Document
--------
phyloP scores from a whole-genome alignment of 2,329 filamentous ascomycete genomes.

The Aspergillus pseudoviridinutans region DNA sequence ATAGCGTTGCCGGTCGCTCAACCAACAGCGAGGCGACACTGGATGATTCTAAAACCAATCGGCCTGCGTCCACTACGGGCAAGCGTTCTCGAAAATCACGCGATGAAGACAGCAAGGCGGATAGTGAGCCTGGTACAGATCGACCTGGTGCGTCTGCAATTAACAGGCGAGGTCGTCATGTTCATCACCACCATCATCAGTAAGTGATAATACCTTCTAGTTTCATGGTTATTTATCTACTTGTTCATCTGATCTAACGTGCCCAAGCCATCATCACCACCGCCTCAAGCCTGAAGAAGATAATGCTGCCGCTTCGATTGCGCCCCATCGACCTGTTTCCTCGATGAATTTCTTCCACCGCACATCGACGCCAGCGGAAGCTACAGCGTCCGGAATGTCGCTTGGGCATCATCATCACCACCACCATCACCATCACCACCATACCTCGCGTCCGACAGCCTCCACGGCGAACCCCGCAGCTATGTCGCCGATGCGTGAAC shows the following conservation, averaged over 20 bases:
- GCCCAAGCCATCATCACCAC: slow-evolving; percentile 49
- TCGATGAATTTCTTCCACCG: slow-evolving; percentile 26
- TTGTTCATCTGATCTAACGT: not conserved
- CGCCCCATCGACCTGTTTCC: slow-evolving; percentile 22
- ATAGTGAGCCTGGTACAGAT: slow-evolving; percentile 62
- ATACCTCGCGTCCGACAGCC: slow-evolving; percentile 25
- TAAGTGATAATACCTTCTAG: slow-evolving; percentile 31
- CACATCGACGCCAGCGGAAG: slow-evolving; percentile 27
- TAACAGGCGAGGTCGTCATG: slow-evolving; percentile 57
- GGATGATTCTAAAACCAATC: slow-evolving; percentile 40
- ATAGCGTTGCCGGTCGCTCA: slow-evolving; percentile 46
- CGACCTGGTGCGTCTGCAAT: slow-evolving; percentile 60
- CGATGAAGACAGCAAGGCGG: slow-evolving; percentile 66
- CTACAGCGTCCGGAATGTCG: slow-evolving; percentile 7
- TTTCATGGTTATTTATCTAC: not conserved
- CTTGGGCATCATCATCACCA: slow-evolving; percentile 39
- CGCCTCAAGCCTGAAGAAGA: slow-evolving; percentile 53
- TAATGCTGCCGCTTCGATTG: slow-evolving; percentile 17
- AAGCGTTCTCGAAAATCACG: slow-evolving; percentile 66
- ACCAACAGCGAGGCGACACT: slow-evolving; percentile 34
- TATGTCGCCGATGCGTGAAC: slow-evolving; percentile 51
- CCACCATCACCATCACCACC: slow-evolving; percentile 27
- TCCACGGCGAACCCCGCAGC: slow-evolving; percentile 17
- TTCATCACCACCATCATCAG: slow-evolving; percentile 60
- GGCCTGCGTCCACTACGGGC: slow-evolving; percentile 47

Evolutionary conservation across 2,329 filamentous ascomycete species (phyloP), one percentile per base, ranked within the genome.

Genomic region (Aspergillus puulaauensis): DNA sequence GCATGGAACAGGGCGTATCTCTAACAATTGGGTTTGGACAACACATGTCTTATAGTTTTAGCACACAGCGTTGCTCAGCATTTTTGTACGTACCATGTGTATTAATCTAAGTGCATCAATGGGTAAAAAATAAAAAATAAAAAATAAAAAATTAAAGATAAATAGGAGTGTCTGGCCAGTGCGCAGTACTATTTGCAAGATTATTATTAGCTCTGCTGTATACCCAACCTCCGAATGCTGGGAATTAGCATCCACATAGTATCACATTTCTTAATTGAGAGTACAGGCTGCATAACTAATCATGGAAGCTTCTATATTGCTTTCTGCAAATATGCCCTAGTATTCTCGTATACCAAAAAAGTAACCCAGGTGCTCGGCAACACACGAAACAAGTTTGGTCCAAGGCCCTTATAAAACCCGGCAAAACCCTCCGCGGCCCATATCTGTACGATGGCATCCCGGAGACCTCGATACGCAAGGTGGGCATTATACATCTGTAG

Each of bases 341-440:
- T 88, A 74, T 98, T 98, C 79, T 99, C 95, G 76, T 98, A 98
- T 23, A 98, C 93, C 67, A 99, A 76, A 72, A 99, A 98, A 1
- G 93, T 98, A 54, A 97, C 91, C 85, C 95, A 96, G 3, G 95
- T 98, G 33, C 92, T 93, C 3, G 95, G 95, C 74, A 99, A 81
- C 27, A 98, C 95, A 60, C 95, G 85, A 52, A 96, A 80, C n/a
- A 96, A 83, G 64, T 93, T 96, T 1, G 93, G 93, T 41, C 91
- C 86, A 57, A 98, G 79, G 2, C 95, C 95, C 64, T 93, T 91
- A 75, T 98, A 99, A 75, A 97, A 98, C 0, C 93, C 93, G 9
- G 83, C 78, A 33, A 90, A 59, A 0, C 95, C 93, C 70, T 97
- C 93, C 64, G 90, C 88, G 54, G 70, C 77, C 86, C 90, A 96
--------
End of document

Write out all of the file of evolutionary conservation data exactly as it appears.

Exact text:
phyloP scores from a whole-genome alignment of 2,329 filamentous ascomycete genomes.

The Aspergillus pseudoviridinutans region DNA sequence ATAGCGTTGCCGGTCGCTCAACCAACAGCGAGGCGACACTGGATGATTCTAAAACCAATCGGCCTGCGTCCACTACGGGCAAGCGTTCTCGAAAATCACGCGATGAAGACAGCAAGGCGGATAGTGAGCCTGGTACAGATCGACCTGGTGCGTCTGCAATTAACAGGCGAGGTCGTCATGTTCATCACCACCATCATCAGTAAGTGATAATACCTTCTAGTTTCATGGTTATTTATCTACTTGTTCATCTGATCTAACGTGCCCAAGCCATCATCACCACCGCCTCAAGCCTGAAGAAGATAATGCTGCCGCTTCGATTGCGCCCCATCGACCTGTTTCCTCGATGAATTTCTTCCACCGCACATCGACGCCAGCGGAAGCTACAGCGTCCGGAATGTCGCTTGGGCATCATCATCACCACCACCATCACCATCACCACCATACCTCGCGTCCGACAGCCTCCACGGCGAACCCCGCAGCTATGTCGCCGATGCGTGAAC shows the following conservation, averaged over 20 bases:
- GCCCAAGCCATCATCACCAC: slow-evolving; percentile 49
- TCGATGAATTTCTTCCACCG: slow-evolving; percentile 26
- TTGTTCATCTGATCTAACGT: not conserved
- CGCCCCATCGACCTGTTTCC: slow-evolving; percentile 22
- ATAGTGAGCCTGGTACAGAT: slow-evolving; percentile 62
- ATACCTCGCGTCCGACAGCC: slow-evolving; percentile 25
- TAAGTGATAATACCTTCTAG: slow-evolving; percentile 31
- CACATCGACGCCAGCGGAAG: slow-evolving; percentile 27
- TAACAGGCGAGGTCGTCATG: slow-evolving; percentile 57
- GGATGATTCTAAAACCAATC: slow-evolving; percentile 40
- ATAGCGTTGCCGGTCGCTCA: slow-evolving; percentile 46
- CGACCTGGTGCGTCTGCAAT: slow-evolving; percentile 60
- CGATGAAGACAGCAAGGCGG: slow-evolving; percentile 66
- CTACAGCGTCCGGAATGTCG: slow-evolving; percentile 7
- TTTCATGGTTATTTATCTAC: not conserved
- CTTGGGCATCATCATCACCA: slow-evolving; percentile 39
- CGCCTCAAGCCTGAAGAAGA: slow-evolving; percentile 53
- TAATGCTGCCGCTTCGATTG: slow-evolving; percentile 17
- AAGCGTTCTCGAAAATCACG: slow-evolving; percentile 66
- ACCAACAGCGAGGCGACACT: slow-evolving; percentile 34
- TATGTCGCCGATGCGTGAAC: slow-evolving; percentile 51
- CCACCATCACCATCACCACC: slow-evolving; percentile 27
- TCCACGGCGAACCCCGCAGC: slow-evolving; percentile 17
- TTCATCACCACCATCATCAG: slow-evolving; percentile 60
- GGCCTGCGTCCACTACGGGC: slow-evolving; percentile 47

Evolutionary conservation across 2,329 filamentous ascomycete species (phyloP), one percentile per base, ranked within the genome.

Genomic region (Aspergillus puulaauensis): DNA sequence GCATGGAACAGGGCGTATCTCTAACAATTGGGTTTGGACAACACATGTCTTATAGTTTTAGCACACAGCGTTGCTCAGCATTTTTGTACGTACCATGTGTATTAATCTAAGTGCATCAATGGGTAAAAAATAAAAAATAAAAAATAAAAAATTAAAGATAAATAGGAGTGTCTGGCCAGTGCGCAGTACTATTTGCAAGATTATTATTAGCTCTGCTGTATACCCAACCTCCGAATGCTGGGAATTAGCATCCACATAGTATCACATTTCTTAATTGAGAGTACAGGCTGCATAACTAATCATGGAAGCTTCTATATTGCTTTCTGCAAATATGCCCTAGTATTCTCGTATACCAAAAAAGTAACCCAGGTGCTCGGCAACACACGAAACAAGTTTGGTCCAAGGCCCTTATAAAACCCGGCAAAACCCTCCGCGGCCCATATCTGTACGATGGCATCCCGGAGACCTCGATACGCAAGGTGGGCATTATACATCTGTAG

Each of bases 341-440:
- T 88, A 74, T 98, T 98, C 79, T 99, C 95, G 76, T 98, A 98
- T 23, A 98, C 93, C 67, A 99, A 76, A 72, A 99, A 98, A 1
- G 93, T 98, A 54, A 97, C 91, C 85, C 95, A 96, G 3, G 95
- T 98, G 33, C 92, T 93, C 3, G 95, G 95, C 74, A 99, A 81
- C 27, A 98, C 95, A 60, C 95, G 85, A 52, A 96, A 80, C n/a
- A 96, A 83, G 64, T 93, T 96, T 1, G 93, G 93, T 41, C 91
- C 86, A 57, A 98, G 79, G 2, C 95, C 95, C 64, T 93, T 91
- A 75, T 98, A 99, A 75, A 97, A 98, C 0, C 93, C 93, G 9
- G 83, C 78, A 33, A 90, A 59, A 0, C 95, C 93, C 70, T 97
- C 93, C 64, G 90, C 88, G 54, G 70, C 77, C 86, C 90, A 96